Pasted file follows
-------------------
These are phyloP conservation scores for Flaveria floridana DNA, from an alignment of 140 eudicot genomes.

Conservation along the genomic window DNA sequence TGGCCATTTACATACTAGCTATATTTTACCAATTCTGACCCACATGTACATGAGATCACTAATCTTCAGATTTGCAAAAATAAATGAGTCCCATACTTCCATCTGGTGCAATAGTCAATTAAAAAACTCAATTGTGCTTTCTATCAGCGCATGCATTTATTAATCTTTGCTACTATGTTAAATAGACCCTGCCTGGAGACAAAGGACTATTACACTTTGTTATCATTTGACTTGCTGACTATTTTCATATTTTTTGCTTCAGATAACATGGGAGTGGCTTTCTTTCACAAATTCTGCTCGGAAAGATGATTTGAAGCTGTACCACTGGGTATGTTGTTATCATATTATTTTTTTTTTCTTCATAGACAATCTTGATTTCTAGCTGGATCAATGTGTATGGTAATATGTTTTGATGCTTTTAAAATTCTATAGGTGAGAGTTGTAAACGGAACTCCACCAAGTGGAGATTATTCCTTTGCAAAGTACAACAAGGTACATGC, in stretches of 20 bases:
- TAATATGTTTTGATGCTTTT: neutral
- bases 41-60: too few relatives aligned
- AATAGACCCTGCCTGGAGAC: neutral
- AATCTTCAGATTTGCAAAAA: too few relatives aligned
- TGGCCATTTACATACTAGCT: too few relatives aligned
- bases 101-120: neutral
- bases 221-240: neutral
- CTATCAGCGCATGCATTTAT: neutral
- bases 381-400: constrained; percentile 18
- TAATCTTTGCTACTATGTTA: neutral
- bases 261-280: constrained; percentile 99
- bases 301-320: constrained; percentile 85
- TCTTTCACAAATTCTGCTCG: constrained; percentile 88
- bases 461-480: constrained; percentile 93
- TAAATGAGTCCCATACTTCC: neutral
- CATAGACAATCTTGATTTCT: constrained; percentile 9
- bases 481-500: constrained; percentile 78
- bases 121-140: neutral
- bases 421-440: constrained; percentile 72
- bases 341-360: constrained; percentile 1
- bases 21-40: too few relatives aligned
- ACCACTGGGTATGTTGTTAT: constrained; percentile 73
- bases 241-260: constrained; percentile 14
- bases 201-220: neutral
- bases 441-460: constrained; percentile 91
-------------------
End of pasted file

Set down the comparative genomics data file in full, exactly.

These are phyloP conservation scores for Flaveria floridana DNA, from an alignment of 140 eudicot genomes.

Conservation along the genomic window DNA sequence TGGCCATTTACATACTAGCTATATTTTACCAATTCTGACCCACATGTACATGAGATCACTAATCTTCAGATTTGCAAAAATAAATGAGTCCCATACTTCCATCTGGTGCAATAGTCAATTAAAAAACTCAATTGTGCTTTCTATCAGCGCATGCATTTATTAATCTTTGCTACTATGTTAAATAGACCCTGCCTGGAGACAAAGGACTATTACACTTTGTTATCATTTGACTTGCTGACTATTTTCATATTTTTTGCTTCAGATAACATGGGAGTGGCTTTCTTTCACAAATTCTGCTCGGAAAGATGATTTGAAGCTGTACCACTGGGTATGTTGTTATCATATTATTTTTTTTTTCTTCATAGACAATCTTGATTTCTAGCTGGATCAATGTGTATGGTAATATGTTTTGATGCTTTTAAAATTCTATAGGTGAGAGTTGTAAACGGAACTCCACCAAGTGGAGATTATTCCTTTGCAAAGTACAACAAGGTACATGC, in stretches of 20 bases:
- TAATATGTTTTGATGCTTTT: neutral
- bases 41-60: too few relatives aligned
- AATAGACCCTGCCTGGAGAC: neutral
- AATCTTCAGATTTGCAAAAA: too few relatives aligned
- TGGCCATTTACATACTAGCT: too few relatives aligned
- bases 101-120: neutral
- bases 221-240: neutral
- CTATCAGCGCATGCATTTAT: neutral
- bases 381-400: constrained; percentile 18
- TAATCTTTGCTACTATGTTA: neutral
- bases 261-280: constrained; percentile 99
- bases 301-320: constrained; percentile 85
- TCTTTCACAAATTCTGCTCG: constrained; percentile 88
- bases 461-480: constrained; percentile 93
- TAAATGAGTCCCATACTTCC: neutral
- CATAGACAATCTTGATTTCT: constrained; percentile 9
- bases 481-500: constrained; percentile 78
- bases 121-140: neutral
- bases 421-440: constrained; percentile 72
- bases 341-360: constrained; percentile 1
- bases 21-40: too few relatives aligned
- ACCACTGGGTATGTTGTTAT: constrained; percentile 73
- bases 241-260: constrained; percentile 14
- bases 201-220: neutral
- bases 441-460: constrained; percentile 91